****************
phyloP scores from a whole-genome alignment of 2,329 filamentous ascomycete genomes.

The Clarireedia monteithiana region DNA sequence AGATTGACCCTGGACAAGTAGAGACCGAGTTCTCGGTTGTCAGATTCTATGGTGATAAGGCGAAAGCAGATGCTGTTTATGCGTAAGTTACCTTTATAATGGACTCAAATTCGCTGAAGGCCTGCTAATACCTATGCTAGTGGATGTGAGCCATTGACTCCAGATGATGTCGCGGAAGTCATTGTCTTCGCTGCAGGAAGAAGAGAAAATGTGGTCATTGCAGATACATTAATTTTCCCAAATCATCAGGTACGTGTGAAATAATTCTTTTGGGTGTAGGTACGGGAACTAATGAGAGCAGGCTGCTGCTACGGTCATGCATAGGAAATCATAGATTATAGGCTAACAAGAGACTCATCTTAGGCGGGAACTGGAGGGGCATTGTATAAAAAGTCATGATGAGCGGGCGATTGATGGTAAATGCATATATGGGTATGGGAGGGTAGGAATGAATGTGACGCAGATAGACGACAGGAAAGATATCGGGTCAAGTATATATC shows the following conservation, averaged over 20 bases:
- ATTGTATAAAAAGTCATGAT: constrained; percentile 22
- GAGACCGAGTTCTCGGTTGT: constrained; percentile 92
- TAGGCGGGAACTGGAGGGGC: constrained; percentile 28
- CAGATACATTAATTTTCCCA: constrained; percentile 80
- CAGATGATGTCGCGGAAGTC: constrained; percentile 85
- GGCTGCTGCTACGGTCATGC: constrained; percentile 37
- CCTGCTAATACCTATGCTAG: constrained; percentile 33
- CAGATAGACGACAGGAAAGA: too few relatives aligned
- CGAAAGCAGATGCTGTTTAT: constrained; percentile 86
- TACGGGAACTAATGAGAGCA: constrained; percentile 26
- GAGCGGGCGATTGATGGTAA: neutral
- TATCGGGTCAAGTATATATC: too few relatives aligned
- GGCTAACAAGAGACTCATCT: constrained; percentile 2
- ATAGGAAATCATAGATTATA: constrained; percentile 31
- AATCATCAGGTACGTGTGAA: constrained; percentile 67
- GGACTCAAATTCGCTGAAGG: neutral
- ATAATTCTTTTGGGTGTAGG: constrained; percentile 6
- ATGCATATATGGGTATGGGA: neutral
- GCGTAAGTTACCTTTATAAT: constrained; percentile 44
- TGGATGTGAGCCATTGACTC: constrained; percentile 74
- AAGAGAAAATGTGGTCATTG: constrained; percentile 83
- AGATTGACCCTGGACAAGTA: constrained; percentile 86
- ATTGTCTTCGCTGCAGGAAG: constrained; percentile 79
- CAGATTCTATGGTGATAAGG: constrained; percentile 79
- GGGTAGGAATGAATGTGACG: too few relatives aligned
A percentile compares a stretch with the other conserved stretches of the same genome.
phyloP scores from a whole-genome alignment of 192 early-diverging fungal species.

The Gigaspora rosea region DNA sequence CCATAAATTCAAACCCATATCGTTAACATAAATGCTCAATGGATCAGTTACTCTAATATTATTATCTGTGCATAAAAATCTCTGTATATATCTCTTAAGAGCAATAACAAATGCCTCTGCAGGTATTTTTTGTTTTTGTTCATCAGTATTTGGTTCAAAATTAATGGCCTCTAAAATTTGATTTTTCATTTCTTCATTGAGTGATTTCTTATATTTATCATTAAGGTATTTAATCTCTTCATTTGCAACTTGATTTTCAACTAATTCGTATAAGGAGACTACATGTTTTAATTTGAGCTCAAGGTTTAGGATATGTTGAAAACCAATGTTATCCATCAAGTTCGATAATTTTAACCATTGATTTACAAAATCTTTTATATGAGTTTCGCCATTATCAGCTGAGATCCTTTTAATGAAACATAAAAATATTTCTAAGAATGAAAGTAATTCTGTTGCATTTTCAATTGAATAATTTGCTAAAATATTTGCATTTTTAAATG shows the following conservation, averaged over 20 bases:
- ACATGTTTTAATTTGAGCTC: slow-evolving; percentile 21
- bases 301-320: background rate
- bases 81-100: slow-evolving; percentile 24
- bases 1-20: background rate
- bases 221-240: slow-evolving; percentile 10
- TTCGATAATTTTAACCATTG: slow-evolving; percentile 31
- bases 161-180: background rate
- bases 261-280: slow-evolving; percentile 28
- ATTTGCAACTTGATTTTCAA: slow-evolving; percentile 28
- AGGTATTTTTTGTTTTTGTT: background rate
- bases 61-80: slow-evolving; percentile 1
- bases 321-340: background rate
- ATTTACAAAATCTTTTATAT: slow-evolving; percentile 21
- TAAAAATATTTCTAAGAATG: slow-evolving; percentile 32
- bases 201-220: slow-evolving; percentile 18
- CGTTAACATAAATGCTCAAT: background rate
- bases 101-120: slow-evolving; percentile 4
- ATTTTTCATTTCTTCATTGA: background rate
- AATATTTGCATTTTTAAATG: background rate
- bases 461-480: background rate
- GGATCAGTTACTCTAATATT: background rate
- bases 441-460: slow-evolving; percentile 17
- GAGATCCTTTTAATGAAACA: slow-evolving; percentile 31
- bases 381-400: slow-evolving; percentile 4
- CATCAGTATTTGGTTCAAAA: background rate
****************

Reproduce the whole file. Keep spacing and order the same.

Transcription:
phyloP scores from a whole-genome alignment of 2,329 filamentous ascomycete genomes.

The Clarireedia monteithiana region DNA sequence AGATTGACCCTGGACAAGTAGAGACCGAGTTCTCGGTTGTCAGATTCTATGGTGATAAGGCGAAAGCAGATGCTGTTTATGCGTAAGTTACCTTTATAATGGACTCAAATTCGCTGAAGGCCTGCTAATACCTATGCTAGTGGATGTGAGCCATTGACTCCAGATGATGTCGCGGAAGTCATTGTCTTCGCTGCAGGAAGAAGAGAAAATGTGGTCATTGCAGATACATTAATTTTCCCAAATCATCAGGTACGTGTGAAATAATTCTTTTGGGTGTAGGTACGGGAACTAATGAGAGCAGGCTGCTGCTACGGTCATGCATAGGAAATCATAGATTATAGGCTAACAAGAGACTCATCTTAGGCGGGAACTGGAGGGGCATTGTATAAAAAGTCATGATGAGCGGGCGATTGATGGTAAATGCATATATGGGTATGGGAGGGTAGGAATGAATGTGACGCAGATAGACGACAGGAAAGATATCGGGTCAAGTATATATC shows the following conservation, averaged over 20 bases:
- ATTGTATAAAAAGTCATGAT: constrained; percentile 22
- GAGACCGAGTTCTCGGTTGT: constrained; percentile 92
- TAGGCGGGAACTGGAGGGGC: constrained; percentile 28
- CAGATACATTAATTTTCCCA: constrained; percentile 80
- CAGATGATGTCGCGGAAGTC: constrained; percentile 85
- GGCTGCTGCTACGGTCATGC: constrained; percentile 37
- CCTGCTAATACCTATGCTAG: constrained; percentile 33
- CAGATAGACGACAGGAAAGA: too few relatives aligned
- CGAAAGCAGATGCTGTTTAT: constrained; percentile 86
- TACGGGAACTAATGAGAGCA: constrained; percentile 26
- GAGCGGGCGATTGATGGTAA: neutral
- TATCGGGTCAAGTATATATC: too few relatives aligned
- GGCTAACAAGAGACTCATCT: constrained; percentile 2
- ATAGGAAATCATAGATTATA: constrained; percentile 31
- AATCATCAGGTACGTGTGAA: constrained; percentile 67
- GGACTCAAATTCGCTGAAGG: neutral
- ATAATTCTTTTGGGTGTAGG: constrained; percentile 6
- ATGCATATATGGGTATGGGA: neutral
- GCGTAAGTTACCTTTATAAT: constrained; percentile 44
- TGGATGTGAGCCATTGACTC: constrained; percentile 74
- AAGAGAAAATGTGGTCATTG: constrained; percentile 83
- AGATTGACCCTGGACAAGTA: constrained; percentile 86
- ATTGTCTTCGCTGCAGGAAG: constrained; percentile 79
- CAGATTCTATGGTGATAAGG: constrained; percentile 79
- GGGTAGGAATGAATGTGACG: too few relatives aligned
A percentile compares a stretch with the other conserved stretches of the same genome.
phyloP scores from a whole-genome alignment of 192 early-diverging fungal species.

The Gigaspora rosea region DNA sequence CCATAAATTCAAACCCATATCGTTAACATAAATGCTCAATGGATCAGTTACTCTAATATTATTATCTGTGCATAAAAATCTCTGTATATATCTCTTAAGAGCAATAACAAATGCCTCTGCAGGTATTTTTTGTTTTTGTTCATCAGTATTTGGTTCAAAATTAATGGCCTCTAAAATTTGATTTTTCATTTCTTCATTGAGTGATTTCTTATATTTATCATTAAGGTATTTAATCTCTTCATTTGCAACTTGATTTTCAACTAATTCGTATAAGGAGACTACATGTTTTAATTTGAGCTCAAGGTTTAGGATATGTTGAAAACCAATGTTATCCATCAAGTTCGATAATTTTAACCATTGATTTACAAAATCTTTTATATGAGTTTCGCCATTATCAGCTGAGATCCTTTTAATGAAACATAAAAATATTTCTAAGAATGAAAGTAATTCTGTTGCATTTTCAATTGAATAATTTGCTAAAATATTTGCATTTTTAAATG shows the following conservation, averaged over 20 bases:
- ACATGTTTTAATTTGAGCTC: slow-evolving; percentile 21
- bases 301-320: background rate
- bases 81-100: slow-evolving; percentile 24
- bases 1-20: background rate
- bases 221-240: slow-evolving; percentile 10
- TTCGATAATTTTAACCATTG: slow-evolving; percentile 31
- bases 161-180: background rate
- bases 261-280: slow-evolving; percentile 28
- ATTTGCAACTTGATTTTCAA: slow-evolving; percentile 28
- AGGTATTTTTTGTTTTTGTT: background rate
- bases 61-80: slow-evolving; percentile 1
- bases 321-340: background rate
- ATTTACAAAATCTTTTATAT: slow-evolving; percentile 21
- TAAAAATATTTCTAAGAATG: slow-evolving; percentile 32
- bases 201-220: slow-evolving; percentile 18
- CGTTAACATAAATGCTCAAT: background rate
- bases 101-120: slow-evolving; percentile 4
- ATTTTTCATTTCTTCATTGA: background rate
- AATATTTGCATTTTTAAATG: background rate
- bases 461-480: background rate
- GGATCAGTTACTCTAATATT: background rate
- bases 441-460: slow-evolving; percentile 17
- GAGATCCTTTTAATGAAACA: slow-evolving; percentile 31
- bases 381-400: slow-evolving; percentile 4
- CATCAGTATTTGGTTCAAAA: background rate